before prep chiefly Sth, S Midl

In v phr be just before foll by vbl n: To be on the point of.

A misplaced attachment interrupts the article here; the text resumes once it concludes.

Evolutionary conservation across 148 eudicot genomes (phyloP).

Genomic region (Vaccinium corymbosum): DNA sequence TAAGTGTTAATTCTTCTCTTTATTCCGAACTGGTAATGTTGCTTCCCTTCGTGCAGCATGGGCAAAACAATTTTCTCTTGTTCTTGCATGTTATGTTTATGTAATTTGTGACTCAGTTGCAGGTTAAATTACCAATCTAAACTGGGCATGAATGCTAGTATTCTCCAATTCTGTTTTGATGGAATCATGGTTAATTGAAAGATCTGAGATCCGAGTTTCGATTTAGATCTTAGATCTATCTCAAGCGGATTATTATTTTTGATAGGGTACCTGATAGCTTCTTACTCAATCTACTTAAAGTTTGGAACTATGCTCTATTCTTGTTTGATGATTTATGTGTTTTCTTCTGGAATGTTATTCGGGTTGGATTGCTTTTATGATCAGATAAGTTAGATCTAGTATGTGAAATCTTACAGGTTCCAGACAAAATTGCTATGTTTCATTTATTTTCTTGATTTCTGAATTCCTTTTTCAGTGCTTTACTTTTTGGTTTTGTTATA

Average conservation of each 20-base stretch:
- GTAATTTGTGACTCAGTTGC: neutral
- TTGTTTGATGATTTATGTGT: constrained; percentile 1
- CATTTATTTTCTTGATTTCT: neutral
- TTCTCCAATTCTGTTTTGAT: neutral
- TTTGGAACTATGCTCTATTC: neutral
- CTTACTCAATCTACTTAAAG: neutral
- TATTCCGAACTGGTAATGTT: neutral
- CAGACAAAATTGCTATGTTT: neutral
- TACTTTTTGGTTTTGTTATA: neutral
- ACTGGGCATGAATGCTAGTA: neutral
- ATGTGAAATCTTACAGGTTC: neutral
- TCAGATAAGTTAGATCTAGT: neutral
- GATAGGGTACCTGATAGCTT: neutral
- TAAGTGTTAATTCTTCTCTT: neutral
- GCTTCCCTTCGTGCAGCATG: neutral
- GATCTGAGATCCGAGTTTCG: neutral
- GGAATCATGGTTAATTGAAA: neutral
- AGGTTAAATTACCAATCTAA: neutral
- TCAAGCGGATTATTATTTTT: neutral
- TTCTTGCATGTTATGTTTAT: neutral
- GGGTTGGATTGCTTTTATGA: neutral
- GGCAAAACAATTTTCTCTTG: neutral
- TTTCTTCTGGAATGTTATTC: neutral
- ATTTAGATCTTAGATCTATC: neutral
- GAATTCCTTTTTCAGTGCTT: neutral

1930 Le Mars Globe–Post (IA) 6 Oct 7/4 cnGA, “I spose you’ll go to your hotel now and sleep all day tomorrow?” “Not on your life,” they brightly reply. “We’re just before leaving for home.” 1936 Gastonia Daily Gaz. (NC) 22 Feb 4/3, I’m just before giving you that grand Presbyterian recipe that women of the First church have been scanning this column for. 1938 AmSp 13.4 seAR, I’m just before going to town. 1950 Hattiesburg Amer. (MS) 4 Dec 9/1, I am just before coming to the conclusion that old man Mehre is a bit slow on the trigger when it comes to this game they call football. 1954 El Paso Herald–Post (TX) 17 Sept 14/1, In case you’ve been wondering who the new manager for the El Paso Country Club is, I’m just before telling you: He’s Bill McLaughlin. 1975 Ruston Daily Leader (LA) 27 Nov sec C 1/2, I was just before giving up when I decided to try once more. 1987 Kytle Voices 219 NC, The owner had a nephew who was just before losing his job though, and I knew that my days were numbered. 1994 DARE File cWV, I have a few questions about expressions that are natural to me, although living in New England for many years I no longer use them. . . “We’re just before goin’ out (We’re fixin’ to go out).” 1996 Times–News (Burlington NC) 15 May sec C 1/1, There’s a lot of excitement here at the Times–News. We’re just before moving into a new building. 2008 in 2015 DARE File—Internet wTN, I was just before being scheduled for surgery when a friend at work suggested that I give Dr. Cole a call. 2015 Ibid swAL, I bought this truck for $800 from my uncle. . . He was just before scrap[p]ing the truck.